Reconstruction of Treblinka: Methods and Materials

The reconstruction of the Camp employed three sets of sources. These were:

1. Sketch maps prepared in various ways by survivors or by other individuals based on survivor accounts. These maps appeared in books by Sereny, Arad, and Glazar. (Reference 1,12,19)

2. Aerial photography flown by the Luftwaffe in 1944, which was reviewed and copied at the National Archives and Records Administration (US NARA).

3. Ground photos. Most of these were comprised of the pictures contained in the so called 'Kurt Franz Album'. Copies of these photographs were provided by Yad Vashem and by the Ghetto Fighters' Museum.

Many bits and pieces of evidence drawn from the sources were combined. In general, the aerial photographs formed the foundation for all conclusions. This was so both because it provided a geometric underpinning, and because many structures razed months before the coverage was flown could still be detected on the pictures. Ground photography was also correlated to the aerial images, thus affording a firm method of positioning structures and features appearing in the ground exposed pictures. In some cases, individual trees, seen on the ground photos were identified on the aerial coverage and thus afforded a means of positioning the buildings.


Maps appear in a number of well-known sources including the books by the journalist Gita Sereny, the historian Hilberg, and survivors Glazer, Viernik and Willemberg. In addition, a reconstruction by Jacob Wiernik in the form of a model of Treblinka exists, and photographs of it are on the Internet.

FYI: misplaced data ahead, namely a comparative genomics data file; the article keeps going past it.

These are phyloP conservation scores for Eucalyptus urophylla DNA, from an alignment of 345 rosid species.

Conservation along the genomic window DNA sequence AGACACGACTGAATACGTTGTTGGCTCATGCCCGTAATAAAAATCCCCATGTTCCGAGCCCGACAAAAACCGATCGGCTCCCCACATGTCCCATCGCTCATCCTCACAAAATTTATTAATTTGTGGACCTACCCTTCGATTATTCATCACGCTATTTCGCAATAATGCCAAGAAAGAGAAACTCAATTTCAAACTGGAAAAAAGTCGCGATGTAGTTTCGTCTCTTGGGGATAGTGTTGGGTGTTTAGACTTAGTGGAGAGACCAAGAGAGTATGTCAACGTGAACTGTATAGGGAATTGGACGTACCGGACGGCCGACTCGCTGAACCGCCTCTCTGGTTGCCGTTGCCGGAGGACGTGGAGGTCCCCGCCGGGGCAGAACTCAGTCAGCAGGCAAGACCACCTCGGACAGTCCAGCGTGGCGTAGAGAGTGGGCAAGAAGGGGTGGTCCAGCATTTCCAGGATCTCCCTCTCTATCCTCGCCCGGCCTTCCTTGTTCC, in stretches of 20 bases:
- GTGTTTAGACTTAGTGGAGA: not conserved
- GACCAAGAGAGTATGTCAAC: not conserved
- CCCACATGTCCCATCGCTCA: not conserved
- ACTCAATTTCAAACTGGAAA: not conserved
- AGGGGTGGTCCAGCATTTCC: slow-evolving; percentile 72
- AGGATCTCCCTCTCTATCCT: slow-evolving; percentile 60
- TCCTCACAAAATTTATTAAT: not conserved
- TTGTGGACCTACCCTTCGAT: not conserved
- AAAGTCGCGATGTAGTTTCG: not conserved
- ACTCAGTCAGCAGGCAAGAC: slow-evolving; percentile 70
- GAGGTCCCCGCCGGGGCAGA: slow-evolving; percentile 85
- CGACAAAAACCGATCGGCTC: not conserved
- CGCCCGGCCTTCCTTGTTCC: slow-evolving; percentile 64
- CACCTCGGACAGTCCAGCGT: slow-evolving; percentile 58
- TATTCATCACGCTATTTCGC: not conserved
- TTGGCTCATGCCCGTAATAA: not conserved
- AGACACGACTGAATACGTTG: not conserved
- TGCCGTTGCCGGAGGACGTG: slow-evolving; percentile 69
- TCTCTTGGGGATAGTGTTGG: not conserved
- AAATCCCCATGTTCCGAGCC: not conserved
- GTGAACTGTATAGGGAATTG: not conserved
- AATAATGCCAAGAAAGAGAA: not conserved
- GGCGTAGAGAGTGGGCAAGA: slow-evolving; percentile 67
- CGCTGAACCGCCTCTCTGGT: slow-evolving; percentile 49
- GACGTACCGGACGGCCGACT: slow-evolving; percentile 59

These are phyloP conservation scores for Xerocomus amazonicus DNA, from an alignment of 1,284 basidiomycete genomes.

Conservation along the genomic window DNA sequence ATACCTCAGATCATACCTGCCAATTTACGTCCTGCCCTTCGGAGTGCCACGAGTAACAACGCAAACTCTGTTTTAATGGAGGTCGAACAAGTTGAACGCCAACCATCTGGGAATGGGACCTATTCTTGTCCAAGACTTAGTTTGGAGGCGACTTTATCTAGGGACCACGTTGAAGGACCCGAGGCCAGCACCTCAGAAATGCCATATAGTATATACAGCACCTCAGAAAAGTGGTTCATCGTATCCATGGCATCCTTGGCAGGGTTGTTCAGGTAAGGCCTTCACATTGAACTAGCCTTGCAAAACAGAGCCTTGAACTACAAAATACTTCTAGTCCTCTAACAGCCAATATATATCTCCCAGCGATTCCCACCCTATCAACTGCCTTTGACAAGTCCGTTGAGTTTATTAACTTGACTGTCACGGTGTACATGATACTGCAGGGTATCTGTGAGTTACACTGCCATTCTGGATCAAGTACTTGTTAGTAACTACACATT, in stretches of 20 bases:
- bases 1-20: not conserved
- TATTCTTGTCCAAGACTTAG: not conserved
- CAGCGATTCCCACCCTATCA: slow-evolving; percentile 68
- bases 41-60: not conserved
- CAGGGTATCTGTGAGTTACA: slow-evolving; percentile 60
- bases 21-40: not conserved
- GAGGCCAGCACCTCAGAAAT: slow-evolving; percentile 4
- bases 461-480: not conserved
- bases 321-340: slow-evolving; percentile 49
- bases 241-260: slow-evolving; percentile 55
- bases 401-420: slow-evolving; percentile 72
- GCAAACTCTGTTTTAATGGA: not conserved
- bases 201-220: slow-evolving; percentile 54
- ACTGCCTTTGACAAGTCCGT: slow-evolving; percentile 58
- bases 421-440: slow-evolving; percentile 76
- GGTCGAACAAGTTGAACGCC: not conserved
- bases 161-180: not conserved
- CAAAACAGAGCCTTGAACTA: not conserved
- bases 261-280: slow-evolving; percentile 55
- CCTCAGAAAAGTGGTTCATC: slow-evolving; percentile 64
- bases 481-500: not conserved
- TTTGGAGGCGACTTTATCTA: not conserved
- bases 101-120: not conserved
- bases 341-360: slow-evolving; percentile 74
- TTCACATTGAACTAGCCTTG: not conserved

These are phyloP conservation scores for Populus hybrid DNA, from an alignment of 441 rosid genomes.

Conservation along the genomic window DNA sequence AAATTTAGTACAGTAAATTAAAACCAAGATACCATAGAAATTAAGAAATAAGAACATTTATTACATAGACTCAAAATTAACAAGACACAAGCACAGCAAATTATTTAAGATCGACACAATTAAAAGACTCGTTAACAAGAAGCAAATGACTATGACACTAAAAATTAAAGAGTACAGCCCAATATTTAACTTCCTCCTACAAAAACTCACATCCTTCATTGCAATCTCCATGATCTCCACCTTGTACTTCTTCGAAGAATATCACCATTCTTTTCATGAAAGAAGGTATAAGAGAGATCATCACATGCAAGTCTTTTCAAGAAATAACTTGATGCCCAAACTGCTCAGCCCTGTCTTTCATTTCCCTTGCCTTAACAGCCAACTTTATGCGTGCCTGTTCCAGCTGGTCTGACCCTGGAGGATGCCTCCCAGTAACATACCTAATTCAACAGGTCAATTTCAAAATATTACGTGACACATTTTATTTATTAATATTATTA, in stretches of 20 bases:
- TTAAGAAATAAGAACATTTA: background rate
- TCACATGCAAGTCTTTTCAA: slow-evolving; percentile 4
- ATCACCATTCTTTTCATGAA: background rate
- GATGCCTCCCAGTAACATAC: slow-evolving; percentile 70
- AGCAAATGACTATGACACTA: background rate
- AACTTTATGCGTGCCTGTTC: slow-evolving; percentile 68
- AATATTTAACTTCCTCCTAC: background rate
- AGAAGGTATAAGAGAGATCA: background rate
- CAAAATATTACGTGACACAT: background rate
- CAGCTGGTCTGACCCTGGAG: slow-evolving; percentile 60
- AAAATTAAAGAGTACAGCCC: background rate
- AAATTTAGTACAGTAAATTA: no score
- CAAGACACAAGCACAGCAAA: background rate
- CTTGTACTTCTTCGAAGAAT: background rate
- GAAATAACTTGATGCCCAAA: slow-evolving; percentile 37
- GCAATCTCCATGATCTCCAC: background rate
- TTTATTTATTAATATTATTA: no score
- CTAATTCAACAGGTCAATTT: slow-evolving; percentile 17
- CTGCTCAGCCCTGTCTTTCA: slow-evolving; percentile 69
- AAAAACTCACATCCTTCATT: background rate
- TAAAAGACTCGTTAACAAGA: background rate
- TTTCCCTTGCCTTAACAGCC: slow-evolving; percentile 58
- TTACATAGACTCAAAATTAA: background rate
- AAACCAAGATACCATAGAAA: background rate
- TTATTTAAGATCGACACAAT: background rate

The site maps formed a basic reference giving the relative locations and orientations of the camp's buildings and layout. They varied from source to source quite a bit in many details. One map (Figure 13) which was of value was drawn by Jacob Wiernik,
an escapee and survivor of Treblinka. This map is wildly out of scale, but it was prepared by Wiernik in Warsaw immediately after his escape. Wiernik's map thus benefited from the advantage of being prepared while the experience at Treblinka was reasonably fresh. Of limited usefulness in reconstructing the camp as a whole, it provided some good insights, namely, that the 'tube' was sited in woods (the tube was a fenced and screened alley way which led from the undressing barracks to the gas chambers), and had a right angle turn in it.